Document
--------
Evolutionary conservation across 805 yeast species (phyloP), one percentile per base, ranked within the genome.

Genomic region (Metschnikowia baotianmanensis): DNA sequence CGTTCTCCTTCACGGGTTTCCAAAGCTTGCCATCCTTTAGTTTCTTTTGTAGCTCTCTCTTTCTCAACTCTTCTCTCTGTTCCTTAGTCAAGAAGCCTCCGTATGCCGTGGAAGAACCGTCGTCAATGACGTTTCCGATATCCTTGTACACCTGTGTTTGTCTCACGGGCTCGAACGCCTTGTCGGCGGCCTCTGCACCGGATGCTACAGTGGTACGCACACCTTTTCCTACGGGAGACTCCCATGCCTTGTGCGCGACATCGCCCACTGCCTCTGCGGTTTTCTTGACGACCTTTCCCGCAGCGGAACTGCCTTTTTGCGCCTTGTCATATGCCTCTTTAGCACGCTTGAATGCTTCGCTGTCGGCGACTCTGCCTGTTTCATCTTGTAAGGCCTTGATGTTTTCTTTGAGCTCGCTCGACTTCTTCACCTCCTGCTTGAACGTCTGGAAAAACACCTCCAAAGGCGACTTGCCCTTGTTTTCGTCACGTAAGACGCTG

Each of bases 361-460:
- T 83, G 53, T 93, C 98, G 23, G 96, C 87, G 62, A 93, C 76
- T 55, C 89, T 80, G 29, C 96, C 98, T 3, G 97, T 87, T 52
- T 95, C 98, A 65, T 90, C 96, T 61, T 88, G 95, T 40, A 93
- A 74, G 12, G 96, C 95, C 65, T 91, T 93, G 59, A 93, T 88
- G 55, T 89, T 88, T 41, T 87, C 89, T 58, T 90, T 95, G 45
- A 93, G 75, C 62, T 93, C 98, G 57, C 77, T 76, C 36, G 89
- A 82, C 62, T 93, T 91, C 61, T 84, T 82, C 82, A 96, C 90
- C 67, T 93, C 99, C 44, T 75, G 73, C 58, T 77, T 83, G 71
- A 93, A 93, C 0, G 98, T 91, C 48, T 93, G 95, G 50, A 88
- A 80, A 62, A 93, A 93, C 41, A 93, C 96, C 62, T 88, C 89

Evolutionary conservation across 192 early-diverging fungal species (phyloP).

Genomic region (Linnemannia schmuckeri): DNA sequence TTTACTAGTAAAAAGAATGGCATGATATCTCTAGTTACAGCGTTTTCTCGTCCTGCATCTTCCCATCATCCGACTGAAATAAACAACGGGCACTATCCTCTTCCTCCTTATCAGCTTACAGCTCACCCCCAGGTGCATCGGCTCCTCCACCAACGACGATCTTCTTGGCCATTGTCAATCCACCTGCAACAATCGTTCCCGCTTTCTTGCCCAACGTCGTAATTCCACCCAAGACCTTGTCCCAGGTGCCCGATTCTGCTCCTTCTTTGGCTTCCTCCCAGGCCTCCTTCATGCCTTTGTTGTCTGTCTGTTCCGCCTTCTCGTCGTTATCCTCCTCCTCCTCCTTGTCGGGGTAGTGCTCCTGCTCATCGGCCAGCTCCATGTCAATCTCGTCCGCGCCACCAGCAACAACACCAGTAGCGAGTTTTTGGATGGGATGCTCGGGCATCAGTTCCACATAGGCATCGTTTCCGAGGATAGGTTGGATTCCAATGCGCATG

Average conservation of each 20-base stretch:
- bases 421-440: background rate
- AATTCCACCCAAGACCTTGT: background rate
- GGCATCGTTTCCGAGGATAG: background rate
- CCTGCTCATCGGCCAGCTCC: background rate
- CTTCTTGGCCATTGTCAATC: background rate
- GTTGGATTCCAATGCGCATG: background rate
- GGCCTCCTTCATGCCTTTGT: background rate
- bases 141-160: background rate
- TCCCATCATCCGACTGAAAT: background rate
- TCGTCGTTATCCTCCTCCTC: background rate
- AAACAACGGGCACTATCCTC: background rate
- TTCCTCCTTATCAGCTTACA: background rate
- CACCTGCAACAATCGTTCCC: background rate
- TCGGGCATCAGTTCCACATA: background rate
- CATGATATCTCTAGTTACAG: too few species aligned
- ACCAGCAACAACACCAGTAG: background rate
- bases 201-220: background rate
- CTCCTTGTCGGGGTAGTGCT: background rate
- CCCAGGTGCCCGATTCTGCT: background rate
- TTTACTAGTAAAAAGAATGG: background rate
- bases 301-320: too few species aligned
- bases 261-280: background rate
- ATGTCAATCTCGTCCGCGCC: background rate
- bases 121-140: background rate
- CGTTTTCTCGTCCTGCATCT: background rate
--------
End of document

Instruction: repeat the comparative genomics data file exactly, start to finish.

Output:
Evolutionary conservation across 805 yeast species (phyloP), one percentile per base, ranked within the genome.

Genomic region (Metschnikowia baotianmanensis): DNA sequence CGTTCTCCTTCACGGGTTTCCAAAGCTTGCCATCCTTTAGTTTCTTTTGTAGCTCTCTCTTTCTCAACTCTTCTCTCTGTTCCTTAGTCAAGAAGCCTCCGTATGCCGTGGAAGAACCGTCGTCAATGACGTTTCCGATATCCTTGTACACCTGTGTTTGTCTCACGGGCTCGAACGCCTTGTCGGCGGCCTCTGCACCGGATGCTACAGTGGTACGCACACCTTTTCCTACGGGAGACTCCCATGCCTTGTGCGCGACATCGCCCACTGCCTCTGCGGTTTTCTTGACGACCTTTCCCGCAGCGGAACTGCCTTTTTGCGCCTTGTCATATGCCTCTTTAGCACGCTTGAATGCTTCGCTGTCGGCGACTCTGCCTGTTTCATCTTGTAAGGCCTTGATGTTTTCTTTGAGCTCGCTCGACTTCTTCACCTCCTGCTTGAACGTCTGGAAAAACACCTCCAAAGGCGACTTGCCCTTGTTTTCGTCACGTAAGACGCTG

Each of bases 361-460:
- T 83, G 53, T 93, C 98, G 23, G 96, C 87, G 62, A 93, C 76
- T 55, C 89, T 80, G 29, C 96, C 98, T 3, G 97, T 87, T 52
- T 95, C 98, A 65, T 90, C 96, T 61, T 88, G 95, T 40, A 93
- A 74, G 12, G 96, C 95, C 65, T 91, T 93, G 59, A 93, T 88
- G 55, T 89, T 88, T 41, T 87, C 89, T 58, T 90, T 95, G 45
- A 93, G 75, C 62, T 93, C 98, G 57, C 77, T 76, C 36, G 89
- A 82, C 62, T 93, T 91, C 61, T 84, T 82, C 82, A 96, C 90
- C 67, T 93, C 99, C 44, T 75, G 73, C 58, T 77, T 83, G 71
- A 93, A 93, C 0, G 98, T 91, C 48, T 93, G 95, G 50, A 88
- A 80, A 62, A 93, A 93, C 41, A 93, C 96, C 62, T 88, C 89

Evolutionary conservation across 192 early-diverging fungal species (phyloP).

Genomic region (Linnemannia schmuckeri): DNA sequence TTTACTAGTAAAAAGAATGGCATGATATCTCTAGTTACAGCGTTTTCTCGTCCTGCATCTTCCCATCATCCGACTGAAATAAACAACGGGCACTATCCTCTTCCTCCTTATCAGCTTACAGCTCACCCCCAGGTGCATCGGCTCCTCCACCAACGACGATCTTCTTGGCCATTGTCAATCCACCTGCAACAATCGTTCCCGCTTTCTTGCCCAACGTCGTAATTCCACCCAAGACCTTGTCCCAGGTGCCCGATTCTGCTCCTTCTTTGGCTTCCTCCCAGGCCTCCTTCATGCCTTTGTTGTCTGTCTGTTCCGCCTTCTCGTCGTTATCCTCCTCCTCCTCCTTGTCGGGGTAGTGCTCCTGCTCATCGGCCAGCTCCATGTCAATCTCGTCCGCGCCACCAGCAACAACACCAGTAGCGAGTTTTTGGATGGGATGCTCGGGCATCAGTTCCACATAGGCATCGTTTCCGAGGATAGGTTGGATTCCAATGCGCATG

Average conservation of each 20-base stretch:
- bases 421-440: background rate
- AATTCCACCCAAGACCTTGT: background rate
- GGCATCGTTTCCGAGGATAG: background rate
- CCTGCTCATCGGCCAGCTCC: background rate
- CTTCTTGGCCATTGTCAATC: background rate
- GTTGGATTCCAATGCGCATG: background rate
- GGCCTCCTTCATGCCTTTGT: background rate
- bases 141-160: background rate
- TCCCATCATCCGACTGAAAT: background rate
- TCGTCGTTATCCTCCTCCTC: background rate
- AAACAACGGGCACTATCCTC: background rate
- TTCCTCCTTATCAGCTTACA: background rate
- CACCTGCAACAATCGTTCCC: background rate
- TCGGGCATCAGTTCCACATA: background rate
- CATGATATCTCTAGTTACAG: too few species aligned
- ACCAGCAACAACACCAGTAG: background rate
- bases 201-220: background rate
- CTCCTTGTCGGGGTAGTGCT: background rate
- CCCAGGTGCCCGATTCTGCT: background rate
- TTTACTAGTAAAAAGAATGG: background rate
- bases 301-320: too few species aligned
- bases 261-280: background rate
- ATGTCAATCTCGTCCGCGCC: background rate
- bases 121-140: background rate
- CGTTTTCTCGTCCTGCATCT: background rate